Democratic lawmakers have written a formal letter to the US Department of Health and Human Services Administration for Children and Families, asking for Ma’Khia Bryant’s foster care journey to be investigated.
16-year-old Bryant was shot and killed by Columbus police officers following an altercation with a group of young people. Initial reports claimed that it was Ma’Khia who called the police to the foster home.
“Ma’Khia should be alive today,” the letter penned by Rep. Joyce Beatty of Ohio, Sen. Sherrod Brown of Ohio and Sen. Ron Wyden of Oregon reads in part.
“When a child dies in foster care, the system has failed. It failed Ma’Khia Bryant, who lived in her foster family home for about two months before a police officer shot and killed her in front of that home on April 20, 2021.”
According to her foster mother, Angela Moore, the dispute stemmed from an argument over a untidy house and an messy bed between Ma’Khia and some of Moore’s former foster children. The other foster children had come to the home to throw Moore a birthday party. Moore was not home at the time. The police report shows that the two women who were involved in the dispute were 20 and 22.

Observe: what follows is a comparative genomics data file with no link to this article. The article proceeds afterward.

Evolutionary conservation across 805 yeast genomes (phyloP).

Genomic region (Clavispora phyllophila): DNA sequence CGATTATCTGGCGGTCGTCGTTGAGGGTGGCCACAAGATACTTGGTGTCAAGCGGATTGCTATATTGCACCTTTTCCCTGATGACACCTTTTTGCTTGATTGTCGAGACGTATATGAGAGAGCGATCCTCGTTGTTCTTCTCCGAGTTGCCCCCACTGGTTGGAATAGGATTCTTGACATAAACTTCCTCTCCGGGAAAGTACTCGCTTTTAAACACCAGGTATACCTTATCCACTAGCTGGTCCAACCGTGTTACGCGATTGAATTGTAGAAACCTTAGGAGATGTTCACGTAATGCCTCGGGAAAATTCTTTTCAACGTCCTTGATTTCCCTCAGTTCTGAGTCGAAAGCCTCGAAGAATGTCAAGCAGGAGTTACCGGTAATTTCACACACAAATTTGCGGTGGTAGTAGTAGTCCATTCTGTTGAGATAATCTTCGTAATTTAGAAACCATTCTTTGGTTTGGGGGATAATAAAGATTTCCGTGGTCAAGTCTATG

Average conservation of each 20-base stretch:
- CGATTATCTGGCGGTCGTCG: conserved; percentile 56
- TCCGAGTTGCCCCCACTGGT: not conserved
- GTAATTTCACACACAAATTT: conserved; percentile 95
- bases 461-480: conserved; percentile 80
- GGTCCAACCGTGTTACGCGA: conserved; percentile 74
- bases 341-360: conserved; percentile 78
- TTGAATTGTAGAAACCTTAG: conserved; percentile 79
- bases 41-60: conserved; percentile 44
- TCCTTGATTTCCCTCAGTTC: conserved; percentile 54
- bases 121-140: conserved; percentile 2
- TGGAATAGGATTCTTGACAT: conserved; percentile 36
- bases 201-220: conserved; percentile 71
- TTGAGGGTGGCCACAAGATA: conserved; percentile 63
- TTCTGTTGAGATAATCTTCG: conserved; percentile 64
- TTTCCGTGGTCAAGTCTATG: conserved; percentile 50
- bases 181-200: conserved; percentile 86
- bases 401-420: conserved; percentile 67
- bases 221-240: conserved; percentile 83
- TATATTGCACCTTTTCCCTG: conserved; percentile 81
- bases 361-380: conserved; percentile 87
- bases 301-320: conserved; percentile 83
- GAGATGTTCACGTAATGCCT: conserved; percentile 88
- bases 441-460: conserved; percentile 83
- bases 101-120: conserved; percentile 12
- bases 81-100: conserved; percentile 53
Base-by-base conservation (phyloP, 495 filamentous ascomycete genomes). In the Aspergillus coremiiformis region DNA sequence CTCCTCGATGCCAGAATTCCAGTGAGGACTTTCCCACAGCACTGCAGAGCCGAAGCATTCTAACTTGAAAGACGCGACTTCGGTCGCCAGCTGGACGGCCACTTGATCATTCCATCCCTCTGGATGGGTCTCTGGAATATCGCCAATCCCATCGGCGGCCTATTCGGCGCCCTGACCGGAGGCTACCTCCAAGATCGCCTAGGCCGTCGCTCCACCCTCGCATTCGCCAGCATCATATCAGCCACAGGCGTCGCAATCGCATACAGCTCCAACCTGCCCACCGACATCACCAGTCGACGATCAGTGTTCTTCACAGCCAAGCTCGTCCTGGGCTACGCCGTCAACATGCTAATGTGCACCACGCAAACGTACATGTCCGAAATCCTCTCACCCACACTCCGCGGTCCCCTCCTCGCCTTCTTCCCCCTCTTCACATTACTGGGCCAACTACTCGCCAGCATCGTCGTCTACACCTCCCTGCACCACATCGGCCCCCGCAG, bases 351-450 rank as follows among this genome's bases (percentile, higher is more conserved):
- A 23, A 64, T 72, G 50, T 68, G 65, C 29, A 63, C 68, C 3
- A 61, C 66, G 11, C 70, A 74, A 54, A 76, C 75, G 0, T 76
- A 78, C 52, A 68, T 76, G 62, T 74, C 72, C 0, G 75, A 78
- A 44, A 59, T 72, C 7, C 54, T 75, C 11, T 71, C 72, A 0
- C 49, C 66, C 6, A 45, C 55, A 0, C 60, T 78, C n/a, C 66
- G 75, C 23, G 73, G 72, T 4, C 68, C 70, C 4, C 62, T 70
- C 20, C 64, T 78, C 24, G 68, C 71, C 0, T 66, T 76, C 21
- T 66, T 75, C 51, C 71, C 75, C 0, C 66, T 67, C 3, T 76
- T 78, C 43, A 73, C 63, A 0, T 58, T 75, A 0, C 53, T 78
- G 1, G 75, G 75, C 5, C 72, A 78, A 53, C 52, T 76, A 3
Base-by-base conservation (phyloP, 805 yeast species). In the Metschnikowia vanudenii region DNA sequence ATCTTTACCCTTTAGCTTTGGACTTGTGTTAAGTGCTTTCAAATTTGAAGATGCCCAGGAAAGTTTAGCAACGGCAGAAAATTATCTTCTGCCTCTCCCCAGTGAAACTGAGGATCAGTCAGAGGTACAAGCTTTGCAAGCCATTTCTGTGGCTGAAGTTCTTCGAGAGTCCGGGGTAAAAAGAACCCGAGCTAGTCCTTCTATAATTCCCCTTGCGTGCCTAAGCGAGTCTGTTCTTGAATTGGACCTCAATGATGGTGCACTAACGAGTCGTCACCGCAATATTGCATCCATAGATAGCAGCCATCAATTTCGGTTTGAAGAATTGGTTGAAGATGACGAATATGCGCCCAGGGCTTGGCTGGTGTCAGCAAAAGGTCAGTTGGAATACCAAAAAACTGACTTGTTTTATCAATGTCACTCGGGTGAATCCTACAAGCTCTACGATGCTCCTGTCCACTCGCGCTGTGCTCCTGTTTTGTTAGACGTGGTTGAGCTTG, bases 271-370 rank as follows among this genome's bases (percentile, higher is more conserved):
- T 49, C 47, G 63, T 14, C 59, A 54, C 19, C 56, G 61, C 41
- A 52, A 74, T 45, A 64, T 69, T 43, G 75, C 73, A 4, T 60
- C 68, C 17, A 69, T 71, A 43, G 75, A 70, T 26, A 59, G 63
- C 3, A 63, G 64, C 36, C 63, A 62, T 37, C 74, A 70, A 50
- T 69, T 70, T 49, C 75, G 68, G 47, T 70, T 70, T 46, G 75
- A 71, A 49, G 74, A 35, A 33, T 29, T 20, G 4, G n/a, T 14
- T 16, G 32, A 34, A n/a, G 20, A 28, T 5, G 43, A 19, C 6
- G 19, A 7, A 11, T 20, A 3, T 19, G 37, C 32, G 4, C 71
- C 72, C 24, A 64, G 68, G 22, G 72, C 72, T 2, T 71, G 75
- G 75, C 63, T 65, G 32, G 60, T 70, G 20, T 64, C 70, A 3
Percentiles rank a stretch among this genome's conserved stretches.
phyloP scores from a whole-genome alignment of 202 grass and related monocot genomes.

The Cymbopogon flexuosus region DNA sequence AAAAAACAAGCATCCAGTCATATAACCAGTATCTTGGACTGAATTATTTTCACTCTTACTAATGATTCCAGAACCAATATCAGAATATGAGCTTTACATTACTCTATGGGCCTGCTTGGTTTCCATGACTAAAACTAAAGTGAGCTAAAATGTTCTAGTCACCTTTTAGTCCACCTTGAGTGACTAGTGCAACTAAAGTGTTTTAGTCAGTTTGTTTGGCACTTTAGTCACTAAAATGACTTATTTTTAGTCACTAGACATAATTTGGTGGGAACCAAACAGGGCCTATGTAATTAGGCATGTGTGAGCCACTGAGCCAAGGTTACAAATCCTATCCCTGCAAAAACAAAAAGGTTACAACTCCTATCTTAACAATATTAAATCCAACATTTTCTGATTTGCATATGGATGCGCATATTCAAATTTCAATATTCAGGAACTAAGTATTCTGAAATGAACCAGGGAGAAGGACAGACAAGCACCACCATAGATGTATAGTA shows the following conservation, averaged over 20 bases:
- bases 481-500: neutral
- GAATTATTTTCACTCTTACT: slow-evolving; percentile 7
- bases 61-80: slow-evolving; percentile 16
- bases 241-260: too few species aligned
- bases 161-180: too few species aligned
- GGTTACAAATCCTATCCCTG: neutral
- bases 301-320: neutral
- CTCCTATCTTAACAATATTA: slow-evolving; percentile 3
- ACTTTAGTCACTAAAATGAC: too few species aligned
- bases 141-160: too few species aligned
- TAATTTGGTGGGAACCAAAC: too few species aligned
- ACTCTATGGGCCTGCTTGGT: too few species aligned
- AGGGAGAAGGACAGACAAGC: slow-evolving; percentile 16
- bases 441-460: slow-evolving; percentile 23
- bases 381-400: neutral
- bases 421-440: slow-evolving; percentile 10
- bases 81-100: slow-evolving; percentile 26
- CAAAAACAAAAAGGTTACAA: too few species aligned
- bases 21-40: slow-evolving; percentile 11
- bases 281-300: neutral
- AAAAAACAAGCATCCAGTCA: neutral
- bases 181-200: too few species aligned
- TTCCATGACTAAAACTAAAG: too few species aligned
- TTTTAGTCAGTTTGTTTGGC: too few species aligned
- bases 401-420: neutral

Ma’khia had only been staying at the foster home for two months. But Columbus police records reveal that numerous 911 calls had been made from the home over the past three years made. One was made as soon as in late March, where a caller threatened to kill someone in their foster home if she couldn’t be placed in a different home. The caller identified herself as Ma’khia’s younger sister. She was 15 at the time.
Ma’Khia and her siblings had been removed from her mother Paula Bryant’s care about three years ago after the children made allegations of ongoing physical abuse from their mother Bryant, according to records obtained by The Columbus Dispatch. Records show Ma’Khia’s mother “emphatically denied all allegations of abuse.”
Foster homes are supposed to provide safe accommodation for service users. Questions surrounding Ma’Kahia’s stay have been raised and now lawmakers hope to answer many of the questions still looming.